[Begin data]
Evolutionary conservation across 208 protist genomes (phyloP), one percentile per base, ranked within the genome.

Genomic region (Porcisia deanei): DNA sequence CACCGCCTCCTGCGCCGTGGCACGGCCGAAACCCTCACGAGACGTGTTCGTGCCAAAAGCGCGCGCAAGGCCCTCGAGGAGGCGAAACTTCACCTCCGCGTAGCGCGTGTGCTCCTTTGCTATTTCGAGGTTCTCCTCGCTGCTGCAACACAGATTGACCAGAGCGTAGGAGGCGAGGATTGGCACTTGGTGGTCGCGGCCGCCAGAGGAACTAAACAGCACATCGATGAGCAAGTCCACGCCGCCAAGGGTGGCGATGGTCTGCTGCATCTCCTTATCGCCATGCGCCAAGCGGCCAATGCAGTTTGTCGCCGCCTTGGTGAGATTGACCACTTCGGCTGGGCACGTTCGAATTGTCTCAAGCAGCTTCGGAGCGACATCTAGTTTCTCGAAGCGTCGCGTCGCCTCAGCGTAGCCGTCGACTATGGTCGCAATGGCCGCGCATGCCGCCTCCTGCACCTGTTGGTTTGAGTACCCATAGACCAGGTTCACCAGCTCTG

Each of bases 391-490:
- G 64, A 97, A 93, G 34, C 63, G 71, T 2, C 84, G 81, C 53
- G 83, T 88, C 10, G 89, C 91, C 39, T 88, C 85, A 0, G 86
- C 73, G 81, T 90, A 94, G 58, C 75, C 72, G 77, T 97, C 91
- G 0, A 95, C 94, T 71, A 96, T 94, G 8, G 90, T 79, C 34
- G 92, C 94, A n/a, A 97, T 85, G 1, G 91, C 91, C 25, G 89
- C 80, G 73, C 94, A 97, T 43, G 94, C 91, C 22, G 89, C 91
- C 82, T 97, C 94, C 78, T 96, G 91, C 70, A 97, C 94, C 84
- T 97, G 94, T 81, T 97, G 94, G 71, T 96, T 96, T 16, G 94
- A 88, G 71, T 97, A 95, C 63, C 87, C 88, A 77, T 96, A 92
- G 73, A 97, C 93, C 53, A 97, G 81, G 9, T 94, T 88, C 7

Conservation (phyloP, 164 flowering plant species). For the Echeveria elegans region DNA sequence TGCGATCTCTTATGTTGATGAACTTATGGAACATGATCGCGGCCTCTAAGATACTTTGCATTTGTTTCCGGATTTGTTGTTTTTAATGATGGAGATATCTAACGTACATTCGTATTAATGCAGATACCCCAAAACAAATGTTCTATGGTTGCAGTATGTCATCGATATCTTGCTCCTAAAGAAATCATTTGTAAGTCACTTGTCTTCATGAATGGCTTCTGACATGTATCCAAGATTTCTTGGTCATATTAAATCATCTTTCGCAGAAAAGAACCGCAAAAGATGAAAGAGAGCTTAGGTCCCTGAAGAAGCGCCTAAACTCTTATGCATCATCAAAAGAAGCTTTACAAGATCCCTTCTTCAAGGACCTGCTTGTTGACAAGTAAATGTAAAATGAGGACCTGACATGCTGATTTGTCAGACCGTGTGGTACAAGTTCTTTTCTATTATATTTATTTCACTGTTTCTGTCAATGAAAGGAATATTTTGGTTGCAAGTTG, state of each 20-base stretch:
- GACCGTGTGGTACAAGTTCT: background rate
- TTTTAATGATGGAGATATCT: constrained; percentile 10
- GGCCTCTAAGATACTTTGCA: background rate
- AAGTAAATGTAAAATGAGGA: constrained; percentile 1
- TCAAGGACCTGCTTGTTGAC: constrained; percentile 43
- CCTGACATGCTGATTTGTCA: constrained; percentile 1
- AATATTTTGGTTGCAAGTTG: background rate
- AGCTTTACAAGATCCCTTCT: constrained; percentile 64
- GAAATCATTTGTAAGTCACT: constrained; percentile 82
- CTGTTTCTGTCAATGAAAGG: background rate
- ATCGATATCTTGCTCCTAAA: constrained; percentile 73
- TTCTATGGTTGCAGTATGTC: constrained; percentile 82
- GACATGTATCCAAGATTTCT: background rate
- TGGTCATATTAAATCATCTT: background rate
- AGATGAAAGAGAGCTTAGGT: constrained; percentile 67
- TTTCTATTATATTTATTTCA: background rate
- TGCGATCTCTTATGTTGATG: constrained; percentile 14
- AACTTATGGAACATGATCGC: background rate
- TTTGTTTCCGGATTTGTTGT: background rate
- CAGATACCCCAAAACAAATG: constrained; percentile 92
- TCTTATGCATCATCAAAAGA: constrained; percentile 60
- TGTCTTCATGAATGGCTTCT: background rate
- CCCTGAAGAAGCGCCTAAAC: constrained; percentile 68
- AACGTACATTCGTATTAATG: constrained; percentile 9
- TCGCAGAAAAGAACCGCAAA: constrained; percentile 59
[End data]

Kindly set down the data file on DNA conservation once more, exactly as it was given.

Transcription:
Evolutionary conservation across 208 protist genomes (phyloP), one percentile per base, ranked within the genome.

Genomic region (Porcisia deanei): DNA sequence CACCGCCTCCTGCGCCGTGGCACGGCCGAAACCCTCACGAGACGTGTTCGTGCCAAAAGCGCGCGCAAGGCCCTCGAGGAGGCGAAACTTCACCTCCGCGTAGCGCGTGTGCTCCTTTGCTATTTCGAGGTTCTCCTCGCTGCTGCAACACAGATTGACCAGAGCGTAGGAGGCGAGGATTGGCACTTGGTGGTCGCGGCCGCCAGAGGAACTAAACAGCACATCGATGAGCAAGTCCACGCCGCCAAGGGTGGCGATGGTCTGCTGCATCTCCTTATCGCCATGCGCCAAGCGGCCAATGCAGTTTGTCGCCGCCTTGGTGAGATTGACCACTTCGGCTGGGCACGTTCGAATTGTCTCAAGCAGCTTCGGAGCGACATCTAGTTTCTCGAAGCGTCGCGTCGCCTCAGCGTAGCCGTCGACTATGGTCGCAATGGCCGCGCATGCCGCCTCCTGCACCTGTTGGTTTGAGTACCCATAGACCAGGTTCACCAGCTCTG

Each of bases 391-490:
- G 64, A 97, A 93, G 34, C 63, G 71, T 2, C 84, G 81, C 53
- G 83, T 88, C 10, G 89, C 91, C 39, T 88, C 85, A 0, G 86
- C 73, G 81, T 90, A 94, G 58, C 75, C 72, G 77, T 97, C 91
- G 0, A 95, C 94, T 71, A 96, T 94, G 8, G 90, T 79, C 34
- G 92, C 94, A n/a, A 97, T 85, G 1, G 91, C 91, C 25, G 89
- C 80, G 73, C 94, A 97, T 43, G 94, C 91, C 22, G 89, C 91
- C 82, T 97, C 94, C 78, T 96, G 91, C 70, A 97, C 94, C 84
- T 97, G 94, T 81, T 97, G 94, G 71, T 96, T 96, T 16, G 94
- A 88, G 71, T 97, A 95, C 63, C 87, C 88, A 77, T 96, A 92
- G 73, A 97, C 93, C 53, A 97, G 81, G 9, T 94, T 88, C 7

Conservation (phyloP, 164 flowering plant species). For the Echeveria elegans region DNA sequence TGCGATCTCTTATGTTGATGAACTTATGGAACATGATCGCGGCCTCTAAGATACTTTGCATTTGTTTCCGGATTTGTTGTTTTTAATGATGGAGATATCTAACGTACATTCGTATTAATGCAGATACCCCAAAACAAATGTTCTATGGTTGCAGTATGTCATCGATATCTTGCTCCTAAAGAAATCATTTGTAAGTCACTTGTCTTCATGAATGGCTTCTGACATGTATCCAAGATTTCTTGGTCATATTAAATCATCTTTCGCAGAAAAGAACCGCAAAAGATGAAAGAGAGCTTAGGTCCCTGAAGAAGCGCCTAAACTCTTATGCATCATCAAAAGAAGCTTTACAAGATCCCTTCTTCAAGGACCTGCTTGTTGACAAGTAAATGTAAAATGAGGACCTGACATGCTGATTTGTCAGACCGTGTGGTACAAGTTCTTTTCTATTATATTTATTTCACTGTTTCTGTCAATGAAAGGAATATTTTGGTTGCAAGTTG, state of each 20-base stretch:
- GACCGTGTGGTACAAGTTCT: background rate
- TTTTAATGATGGAGATATCT: constrained; percentile 10
- GGCCTCTAAGATACTTTGCA: background rate
- AAGTAAATGTAAAATGAGGA: constrained; percentile 1
- TCAAGGACCTGCTTGTTGAC: constrained; percentile 43
- CCTGACATGCTGATTTGTCA: constrained; percentile 1
- AATATTTTGGTTGCAAGTTG: background rate
- AGCTTTACAAGATCCCTTCT: constrained; percentile 64
- GAAATCATTTGTAAGTCACT: constrained; percentile 82
- CTGTTTCTGTCAATGAAAGG: background rate
- ATCGATATCTTGCTCCTAAA: constrained; percentile 73
- TTCTATGGTTGCAGTATGTC: constrained; percentile 82
- GACATGTATCCAAGATTTCT: background rate
- TGGTCATATTAAATCATCTT: background rate
- AGATGAAAGAGAGCTTAGGT: constrained; percentile 67
- TTTCTATTATATTTATTTCA: background rate
- TGCGATCTCTTATGTTGATG: constrained; percentile 14
- AACTTATGGAACATGATCGC: background rate
- TTTGTTTCCGGATTTGTTGT: background rate
- CAGATACCCCAAAACAAATG: constrained; percentile 92
- TCTTATGCATCATCAAAAGA: constrained; percentile 60
- TGTCTTCATGAATGGCTTCT: background rate
- CCCTGAAGAAGCGCCTAAAC: constrained; percentile 68
- AACGTACATTCGTATTAATG: constrained; percentile 9
- TCGCAGAAAAGAACCGCAAA: constrained; percentile 59